In the second of five Thursday Night Talkbacks, Diane Fraher, founder of AMERINDA, and Muriel Miguel, founding member and artistic director of Spiderwoman Theatre, will be joining playwright Deborah Zoe Laufer and the cast of INFORMED CONSENT for a lively talkback about science, culture and “what’s different about how plays tell scientific stories” following the play’s August 20 performance at The Duke on 42nd Street.
Diane Fraher, a member of the Osage Nation, is the writer and director of The Heart Stays (2015), her second film. She writes and directs narrative feature films about contemporary Native Americans. Her films, she says, “explore the struggle of Native Americans to identify with traditional values within the context of modern society.” Diane is one of the pioneer Native artists who formed the New York Movement in Contemporary Native Arts in 1972, the only such documented Native American arts movement in the United States, outside of Santa Fe, NM. Her first feature-length narrative film, The Reawakening (2004), was the first feature film written and directed by a Native woman and wholly produced by Native people.
In 1987, Diane founded American Indian Artists Inc. (AMERINDA), a community-based multi-arts organization which provides programs and services to emerging and established Native American artists. AMERINDA is the only organization of its kind for Native American artists in the United States.
Muriel Miguel is a director, choreographer, playwright, actor, educator, and founding member and artistic director of Spiderwoman Theatre. She has directed almost all of the twenty original works for the theater produced at Spiderwoman since its founding in 1976. Spiderwoman Theatre’s defining mission is “to present exceptional theater performance and to offer theater training and education rooted in an urban Indigenous performance practice.” Muriel studied modern dance with Alwin Nickolais, Erick Hawkins and Jean Erdman. She was an original member of Joseph Chaikin's Open Theater where she performed in the groundbreaking works: Terminal, The Serpent, Mère Ubu and Viet Rock. She is an instructor of Indigenous Performance at the Centre for Indigenous Theatre (CIT) in Toronto.
The Native American experience is one of the central concerns of INFORMED CONSENT. Inspired by a landmark legal case involving the Havasupai Tribe of the Grand Canyon and Arizona State University, the play tells the provocative story of a genetic anthropologist whose passion for answers clashes with the belief systems of a culture unfamiliar to her. In dramatizing this conflict, INFORMED CONSENT illuminates many of the dilemmas facing working scientists – and all of us – today: the clash of cultures, the intersection of science and religion, the ethics of genetic research, questions of identity and how much we really want to know about ourselves.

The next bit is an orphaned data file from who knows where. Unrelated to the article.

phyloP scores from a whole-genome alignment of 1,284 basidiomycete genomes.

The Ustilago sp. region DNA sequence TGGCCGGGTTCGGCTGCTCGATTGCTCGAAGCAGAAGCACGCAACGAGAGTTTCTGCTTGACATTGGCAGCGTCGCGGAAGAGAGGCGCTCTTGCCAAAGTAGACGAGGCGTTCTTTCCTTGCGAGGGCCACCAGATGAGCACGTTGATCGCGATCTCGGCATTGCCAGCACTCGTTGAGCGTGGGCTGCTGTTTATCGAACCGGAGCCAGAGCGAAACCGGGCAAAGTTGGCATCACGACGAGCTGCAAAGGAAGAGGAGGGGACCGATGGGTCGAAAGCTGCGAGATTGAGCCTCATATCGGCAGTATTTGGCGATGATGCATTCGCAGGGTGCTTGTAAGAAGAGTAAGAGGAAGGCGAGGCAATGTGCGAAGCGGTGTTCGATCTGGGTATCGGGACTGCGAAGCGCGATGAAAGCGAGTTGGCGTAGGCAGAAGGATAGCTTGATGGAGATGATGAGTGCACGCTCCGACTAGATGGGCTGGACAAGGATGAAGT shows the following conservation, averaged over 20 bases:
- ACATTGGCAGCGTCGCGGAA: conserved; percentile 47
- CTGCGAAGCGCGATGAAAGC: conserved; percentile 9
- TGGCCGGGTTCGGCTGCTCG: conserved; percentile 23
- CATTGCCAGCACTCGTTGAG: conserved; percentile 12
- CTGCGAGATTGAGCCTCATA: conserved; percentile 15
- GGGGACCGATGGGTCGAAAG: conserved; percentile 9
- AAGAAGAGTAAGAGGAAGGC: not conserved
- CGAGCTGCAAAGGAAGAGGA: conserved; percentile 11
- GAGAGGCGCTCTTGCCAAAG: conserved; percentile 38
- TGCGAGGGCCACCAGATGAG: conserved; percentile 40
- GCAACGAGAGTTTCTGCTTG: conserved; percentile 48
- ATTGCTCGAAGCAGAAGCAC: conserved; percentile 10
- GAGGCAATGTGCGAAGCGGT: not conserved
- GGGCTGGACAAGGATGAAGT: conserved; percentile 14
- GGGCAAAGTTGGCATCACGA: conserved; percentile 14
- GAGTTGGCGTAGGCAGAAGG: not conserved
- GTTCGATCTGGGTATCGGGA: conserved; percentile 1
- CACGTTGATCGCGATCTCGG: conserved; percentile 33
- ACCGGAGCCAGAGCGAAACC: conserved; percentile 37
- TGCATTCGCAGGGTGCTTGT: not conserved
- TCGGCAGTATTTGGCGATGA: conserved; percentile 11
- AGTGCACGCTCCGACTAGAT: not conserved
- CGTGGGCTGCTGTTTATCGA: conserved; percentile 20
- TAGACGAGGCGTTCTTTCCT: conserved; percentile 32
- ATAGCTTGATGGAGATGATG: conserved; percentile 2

Playwright Deb Laufer will also be joining the talkback on Thurday. Just a few days ago, Antwan Lewis, host of Good Day Street Talk on Fox5 in New York, asked Deb about her greatest revelation in writing the play:
“I have a real passion for science. I’m thrilled with the new breakthroughs with the genome, and by all breakthroughs in science. But the Alfred P. Sloan foundation, who are funding the play along with The Ensemble Studio Theatre and Primary Stages, sent me down to the floor of the Grand Canyon to spend a night with the [Havasupai] tribe at their lodge. That really cracked open the play for me in a new way. Because I had looked at it from the science perspective and when I saw how the tribe was struggling and how it’s affected them, that’s when I reimagined the play.”
DeLanna Studi, a member of Cherokee Nation, participated in the same television interview. DeLanna was cast to play Arella, the spokesperson for the unnamed tribe in the play, after the producers pursued a nationwide search for an actor with tribal roots. On Good Day Street Talk, Antwan Lewis queried her about her sense of the tribe’s concerns.
“I’m Cherokee so a different nation but we have similar issues. Most people don’t think of us as a modern day people. We make up just two percent of the population so no one talks about us. So until someone as courageous as Deb goes out and writes a play or talks about our issues, no one knows about them. We’ve been trying to tell our own stories but it’s helpful to have allies. . . . I’m thrilled to be able to play a contemporary Native woman. Most of the time I’m playing an Indian princess or a victim that’s usually in leather and feathers. To be able to play a strong Native woman who’s similar to the people I grew up with – my aunties, my grandma, my sister – you never get to see these women. So when I read this play and saw it was this strong Native woman going against this strong female scientist and the conflict that ensues – this is so empowering to me as a woman. I knew I could do this piece where I’m not sacrificing my gender or my culture.”
Join us for what promises to be a stimulating and memorable evening – or come to one of the three other scheduled talkbacks happening after every Thursday evening performance.
The Off-Broadway Premiere at The Duke on 42nd Street of INFORMED CONSENT by Deborah Zoe Laufer is being co-produced by Primary Stages and The Ensemble Studio Theatrethrough EST's partnership with the Alfred P. Sloan Foundation.